Well, more than just swaps, actually. But I've been talking about swaps lately, and thought it would help new swappers to have a little tutorial of sorts! For those who don't swap, I'll start with a few helpful hints that will make any page elements "pop".
I'm not sure how well you can see the differences in these two items in the picture, but even the one on the left is an improvement over a basic die-cut! I'm currently finishing up some items for a St. Patrick's Day swap, and one of my items is this pot of gold from the Paper Doll Dress Up Cricut cartridge. Unlike some of their cartridge images, this one cuts like a standard die-cut, all one piece with a few cut lines in it. I opted to cut the same image twice, once in black cardstock and once in gold vellum, and cut the gold one apart. Then I cut an additional image, the shamrock, from Topiary green CS.
Now, as I said, this is an improvement over a plain die-cut any day. But let's make it pop! Before adhering my layers, I gave each piece some dimension. Using sponge daubers and coordinating ink, I sponged the edges of the pot, plus the two cut lines across the pot. I did the same with a clean dauber and Topiary ink on the shamrock. (I love these little daubers, because they fit on your finger like a thimble, last a long time, and clean up in the sink!)
Next, I adhered my layers. I used my Xyron, and it works great for the vellum because of the even application. Finally, I used Lime Stickles to highlight my gold coins. I chose this color because it IS leprechaun gold, after all, plus the contrast helps it stand out more. Contrary to it's name, Lime is not all green; it's kind of green and gold mixed so it's perfect for St. Pat's!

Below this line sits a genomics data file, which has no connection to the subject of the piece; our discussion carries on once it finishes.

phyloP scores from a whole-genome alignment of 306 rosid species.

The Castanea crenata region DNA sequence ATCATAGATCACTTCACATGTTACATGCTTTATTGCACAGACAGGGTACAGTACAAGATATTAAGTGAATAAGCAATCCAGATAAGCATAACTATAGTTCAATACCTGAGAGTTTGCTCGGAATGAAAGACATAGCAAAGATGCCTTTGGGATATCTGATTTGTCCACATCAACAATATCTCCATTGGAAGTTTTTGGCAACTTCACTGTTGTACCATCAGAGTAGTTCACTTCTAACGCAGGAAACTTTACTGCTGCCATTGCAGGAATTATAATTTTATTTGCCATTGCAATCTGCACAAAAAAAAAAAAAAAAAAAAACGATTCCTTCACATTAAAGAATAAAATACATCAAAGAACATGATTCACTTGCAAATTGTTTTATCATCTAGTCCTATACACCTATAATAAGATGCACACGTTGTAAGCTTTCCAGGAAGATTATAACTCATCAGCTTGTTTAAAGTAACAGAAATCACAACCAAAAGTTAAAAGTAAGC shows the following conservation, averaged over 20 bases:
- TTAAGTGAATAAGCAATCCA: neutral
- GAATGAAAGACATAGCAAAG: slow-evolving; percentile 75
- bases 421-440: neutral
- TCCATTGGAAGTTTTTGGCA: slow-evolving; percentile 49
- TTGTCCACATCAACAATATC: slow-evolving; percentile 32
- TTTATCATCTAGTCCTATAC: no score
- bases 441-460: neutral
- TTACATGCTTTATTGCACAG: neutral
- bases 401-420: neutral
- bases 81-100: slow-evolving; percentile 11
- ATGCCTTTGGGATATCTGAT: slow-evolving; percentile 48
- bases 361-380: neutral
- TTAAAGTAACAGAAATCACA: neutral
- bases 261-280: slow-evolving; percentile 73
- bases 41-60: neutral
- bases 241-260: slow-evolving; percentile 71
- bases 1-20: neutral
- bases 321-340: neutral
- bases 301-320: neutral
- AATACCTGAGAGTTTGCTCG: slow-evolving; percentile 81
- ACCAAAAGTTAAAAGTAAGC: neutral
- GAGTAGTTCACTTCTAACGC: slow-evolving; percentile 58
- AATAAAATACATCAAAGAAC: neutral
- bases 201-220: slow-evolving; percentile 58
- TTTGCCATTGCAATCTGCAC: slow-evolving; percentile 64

Now here's a picture of all three items I'm submitting for my swap:
All three items were cut from the Cricut, using Paper Doll Dress Up and A Child's Year cartridges. I used the same three colors of green CS and ink (plus black) from CTMH, and Stickles on all 3 items so they coordinate. The stamped image on the top folder is a Studio G stamp I picked up at JoAnn's for $1!
Now, on to the swap tips!
As a seasoned swapper and hostess, I've seen my fair share of brilliant swap items. I've also on rare occasion received a swap and wondered if they read the same swap rules I did! You can't fault anyone for being new or for following vague swap rules. But there are a few easy ways to not become "that person" in the swap.
If you're new to swapping, or new to a certain group, make sure you get specifics from your swap hostess before you begin. Some groups have very specific rules and will give you the exact colors and brands to use. Others, like this swap, will just give you general colors. There are pros and cons to both types of swapping, so it's personal preference. If you are unsure of your abilities or just want to get a feel for things, many groups allow a couple of "store-bought" spots per swap. You could choose a spot for ribbon or buttons for your first swap or two, to get a general idea of how your new group works. Your swap hostess should specify how much of a store bought item you need for each person, like 2 yards of ribbon pp (per person).